however short lived, with the oil crisis over the 1.0ltr engine
soon disappears with the end of rationing.
Competition for the Opel Kadett C
In 1975, the Opel Kadett C gets a strong competitor. Volkswagen
decides to take the Beetle out of production and introduces a new
model, The Volkswagen Golf. The Golf became from introduction a
best-seller - something that Opel did not take sitting down. In
acknowledgement of the Golf's technical advantage Opel made several
modifications to its models. The base models of the Kadett C now
has disk brakes. As from March 1975 all Kadetts are provided
standard with steel reinforced radial tires.
In May 1975 the Opel Kadett City was introduced - a small and
maneuverable city car with a hatchback.
The rally specialist for all days
The competition with the golf is very strong. However, in 1975,
the golf GTI is introduced - a fast version of Volkswagen golf. In
answer to this Opel introduce, at the Frankfurt motor show in 1975,
the Opel Kadett C GT/E, A Kadett Coupé fitted with a
powerful injection engine of 1.9 liters (and we know all that
these Kadett were faster and are then the golf GTI). The slogan
Opel used for this fast Kadett was 'The rally specialist for all
The Kadett GT/E was also used as a successor to the Ascona SR in
rally sport. The road version of the GT/E was a close cousin of the
race version of the GT/E. The sports regulations stated that a
minimum 1000 cars had to be produced for an approval in group 2 and
minimum 5000cars for an approval in group 1. By the end of
1975 it has already satisfied group 1 rules.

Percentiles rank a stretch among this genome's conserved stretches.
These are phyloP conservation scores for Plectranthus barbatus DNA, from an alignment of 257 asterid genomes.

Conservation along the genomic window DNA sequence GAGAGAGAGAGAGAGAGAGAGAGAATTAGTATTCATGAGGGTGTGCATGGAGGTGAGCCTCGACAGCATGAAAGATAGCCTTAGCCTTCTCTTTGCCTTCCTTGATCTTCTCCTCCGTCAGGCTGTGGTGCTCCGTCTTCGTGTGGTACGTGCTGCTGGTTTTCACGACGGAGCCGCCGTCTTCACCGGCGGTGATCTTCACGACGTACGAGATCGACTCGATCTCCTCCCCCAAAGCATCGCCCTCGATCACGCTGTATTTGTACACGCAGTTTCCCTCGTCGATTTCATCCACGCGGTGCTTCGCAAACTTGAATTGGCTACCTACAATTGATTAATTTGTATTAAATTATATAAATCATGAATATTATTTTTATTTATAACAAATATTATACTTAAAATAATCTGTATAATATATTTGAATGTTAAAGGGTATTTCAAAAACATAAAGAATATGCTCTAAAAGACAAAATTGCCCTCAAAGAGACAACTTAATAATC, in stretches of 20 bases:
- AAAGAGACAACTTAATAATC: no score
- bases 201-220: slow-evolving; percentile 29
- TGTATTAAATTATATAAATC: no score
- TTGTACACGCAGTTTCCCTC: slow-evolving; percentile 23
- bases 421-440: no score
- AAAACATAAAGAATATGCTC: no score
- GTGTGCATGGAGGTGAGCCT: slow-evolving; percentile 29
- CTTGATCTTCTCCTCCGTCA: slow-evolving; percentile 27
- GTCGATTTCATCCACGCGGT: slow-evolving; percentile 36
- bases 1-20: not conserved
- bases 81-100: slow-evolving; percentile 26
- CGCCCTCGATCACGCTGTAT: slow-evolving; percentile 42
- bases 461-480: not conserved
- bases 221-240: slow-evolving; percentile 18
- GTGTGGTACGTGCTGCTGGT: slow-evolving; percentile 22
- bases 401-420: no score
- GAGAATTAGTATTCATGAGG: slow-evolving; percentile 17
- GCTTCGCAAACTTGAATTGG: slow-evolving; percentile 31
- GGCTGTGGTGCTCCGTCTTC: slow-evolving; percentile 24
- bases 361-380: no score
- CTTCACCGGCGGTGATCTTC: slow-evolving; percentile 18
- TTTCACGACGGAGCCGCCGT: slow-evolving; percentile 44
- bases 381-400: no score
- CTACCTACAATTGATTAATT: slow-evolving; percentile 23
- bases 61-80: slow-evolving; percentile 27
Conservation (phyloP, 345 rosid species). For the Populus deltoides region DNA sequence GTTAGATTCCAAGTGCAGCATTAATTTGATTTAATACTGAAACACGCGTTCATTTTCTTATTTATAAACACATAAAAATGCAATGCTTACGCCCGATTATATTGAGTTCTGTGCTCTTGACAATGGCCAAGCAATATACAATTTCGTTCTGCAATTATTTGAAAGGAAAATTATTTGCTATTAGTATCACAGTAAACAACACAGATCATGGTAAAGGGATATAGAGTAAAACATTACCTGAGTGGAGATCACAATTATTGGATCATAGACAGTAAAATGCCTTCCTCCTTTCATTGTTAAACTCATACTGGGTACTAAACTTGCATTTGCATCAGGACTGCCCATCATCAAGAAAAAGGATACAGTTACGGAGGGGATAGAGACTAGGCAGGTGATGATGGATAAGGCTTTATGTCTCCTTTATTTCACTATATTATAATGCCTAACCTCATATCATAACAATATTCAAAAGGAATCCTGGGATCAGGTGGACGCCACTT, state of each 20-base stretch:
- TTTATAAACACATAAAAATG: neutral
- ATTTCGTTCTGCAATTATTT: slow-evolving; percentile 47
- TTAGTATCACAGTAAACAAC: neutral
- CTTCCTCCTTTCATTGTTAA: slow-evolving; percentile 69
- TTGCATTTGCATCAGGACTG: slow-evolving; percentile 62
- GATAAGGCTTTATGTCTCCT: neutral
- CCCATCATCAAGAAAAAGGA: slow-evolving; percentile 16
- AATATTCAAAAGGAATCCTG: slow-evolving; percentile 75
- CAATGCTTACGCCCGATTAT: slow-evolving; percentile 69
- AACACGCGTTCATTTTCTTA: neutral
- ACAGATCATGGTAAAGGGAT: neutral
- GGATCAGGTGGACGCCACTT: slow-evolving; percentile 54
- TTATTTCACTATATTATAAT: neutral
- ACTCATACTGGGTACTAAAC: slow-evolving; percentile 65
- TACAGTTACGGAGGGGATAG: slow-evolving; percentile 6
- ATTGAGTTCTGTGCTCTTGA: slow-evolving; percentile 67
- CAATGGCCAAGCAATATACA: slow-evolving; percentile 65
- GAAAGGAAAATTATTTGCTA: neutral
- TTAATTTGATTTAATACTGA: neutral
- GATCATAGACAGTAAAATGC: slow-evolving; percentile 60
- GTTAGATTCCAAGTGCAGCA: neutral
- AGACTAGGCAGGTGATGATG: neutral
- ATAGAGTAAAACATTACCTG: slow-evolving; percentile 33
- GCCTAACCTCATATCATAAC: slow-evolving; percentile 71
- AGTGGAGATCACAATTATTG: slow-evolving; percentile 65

The sporting Kadett driver could for the sum of Fl. 3200, - more
than a standard coupé buy a GT/E. The car came in the two color
version of black under yellow - known as the war colors. Opel also
used these colors in motor sport. If the customer wanted however
other colors could be also provided. Included in the price was, up
rated anti-roll bars, H4 halogen head lamps, Bilstein gas shock
absorbers, 5.5 inch sports wheels. Extra cost extras included
a 5 speed close ratio gearbox and a limited slip differential.
The heart of the GT/E is of course the 105hp 1.9 litre injection
engine. This was a large hp for such a small car of that time. With
the weight of the GT/E, 910kg, this gave a ratio of 8.7 kilo per hp
(115.5 hp per metric ton). In addition to the many horsepower there
was an excellent gearbox and clear instrumentation. Disadvantages
were the hard shock absorbers and poor rear quarter and rear
visibility, not helped by the absence of a rear wiper.
Continuation on succes
In 1977, at the Frankfurt motor show a new version of the GT/E
was unveiled, which internally at Opel called Opel GT/E2. The
designers of this car have made a wolf in sheep's clothing. The
appearance is the GT/E what softer with among other things the new
yellow/white paint finish. Under the bonnet there have however been
a few changes. The 2 liters injection engine of the Opel Rekord has
been installed giving 115hp. This gives the Kadett a sub 9 second 0
to 100km/hr. The GT/E is intended as a car for rally sport
for a fast street car there is the Opel Kadett Rallye.
These Kadetts are still provided with either an injection engine
(all though only 110hp) or with a less powerful 2 liters or 1.6
liter carburetor motor (from the Opel Manta A). These Rallye
Kadetts also came with the necessary sports accessories, such as
harder shock absorbers, spoilers and 5.5J or 6J wide sport
Introduction of the 1.6 engines
After the Motor Show in 1977, the1.6S engine became available in
all Kadett models and not just the Rallye. The cost of this option
was FL. 1300. This was influenced by the fact that the competitors
also had larger capacity alternatives for their cars. The models
with 1.2 remained in production.
In total, since the introduction of the kadett C in 1973 already
18 different variants were on the market. The range runs from the
cheapest, the city J (junior), to the most expensive kadett, the
GT/E. In1976 there was also the aero, a half-cabriolet based on the
Unfortunately the Aero is not a succes. In 1979 production
of the kadett C comes to an end because of the introduction of the
kadett D. However, some of the last kadett C's were not sold until
1980. Nowadays the Opel kadett C is often referred to as 'The last